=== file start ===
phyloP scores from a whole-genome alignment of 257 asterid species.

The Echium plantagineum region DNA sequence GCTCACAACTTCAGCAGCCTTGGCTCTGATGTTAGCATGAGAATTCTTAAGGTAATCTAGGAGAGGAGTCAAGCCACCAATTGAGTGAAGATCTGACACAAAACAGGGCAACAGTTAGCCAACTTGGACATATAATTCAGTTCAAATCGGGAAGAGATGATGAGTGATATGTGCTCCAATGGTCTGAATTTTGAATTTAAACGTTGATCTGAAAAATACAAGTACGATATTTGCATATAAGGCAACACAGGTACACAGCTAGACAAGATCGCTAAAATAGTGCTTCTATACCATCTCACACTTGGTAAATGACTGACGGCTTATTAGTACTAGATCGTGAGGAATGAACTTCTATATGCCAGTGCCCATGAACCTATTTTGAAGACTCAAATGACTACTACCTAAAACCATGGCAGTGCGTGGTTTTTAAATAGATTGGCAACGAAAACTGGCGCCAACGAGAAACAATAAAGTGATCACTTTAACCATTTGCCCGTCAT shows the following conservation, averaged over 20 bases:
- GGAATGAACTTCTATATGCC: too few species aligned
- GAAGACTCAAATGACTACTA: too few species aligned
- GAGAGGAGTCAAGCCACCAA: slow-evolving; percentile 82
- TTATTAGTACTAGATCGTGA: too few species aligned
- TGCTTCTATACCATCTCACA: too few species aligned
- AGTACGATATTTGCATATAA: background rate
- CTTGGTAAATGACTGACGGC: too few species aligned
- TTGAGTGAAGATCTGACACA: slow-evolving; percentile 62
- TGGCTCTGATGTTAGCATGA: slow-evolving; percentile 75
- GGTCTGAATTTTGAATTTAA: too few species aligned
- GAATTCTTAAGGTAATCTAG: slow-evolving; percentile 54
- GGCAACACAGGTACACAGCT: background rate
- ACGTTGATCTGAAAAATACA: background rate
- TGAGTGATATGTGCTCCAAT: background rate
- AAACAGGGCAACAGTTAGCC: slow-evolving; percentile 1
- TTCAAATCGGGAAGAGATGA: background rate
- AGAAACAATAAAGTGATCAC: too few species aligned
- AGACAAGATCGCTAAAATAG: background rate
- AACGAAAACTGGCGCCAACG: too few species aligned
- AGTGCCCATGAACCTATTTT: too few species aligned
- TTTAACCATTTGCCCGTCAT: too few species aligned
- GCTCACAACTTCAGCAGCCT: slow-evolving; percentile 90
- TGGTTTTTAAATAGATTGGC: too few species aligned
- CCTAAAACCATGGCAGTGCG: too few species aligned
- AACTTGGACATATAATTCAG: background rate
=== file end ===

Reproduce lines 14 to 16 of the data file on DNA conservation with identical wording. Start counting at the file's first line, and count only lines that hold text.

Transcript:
- GGCAACACAGGTACACAGCT: background rate
- ACGTTGATCTGAAAAATACA: background rate
- TGAGTGATATGTGCTCCAAT: background rate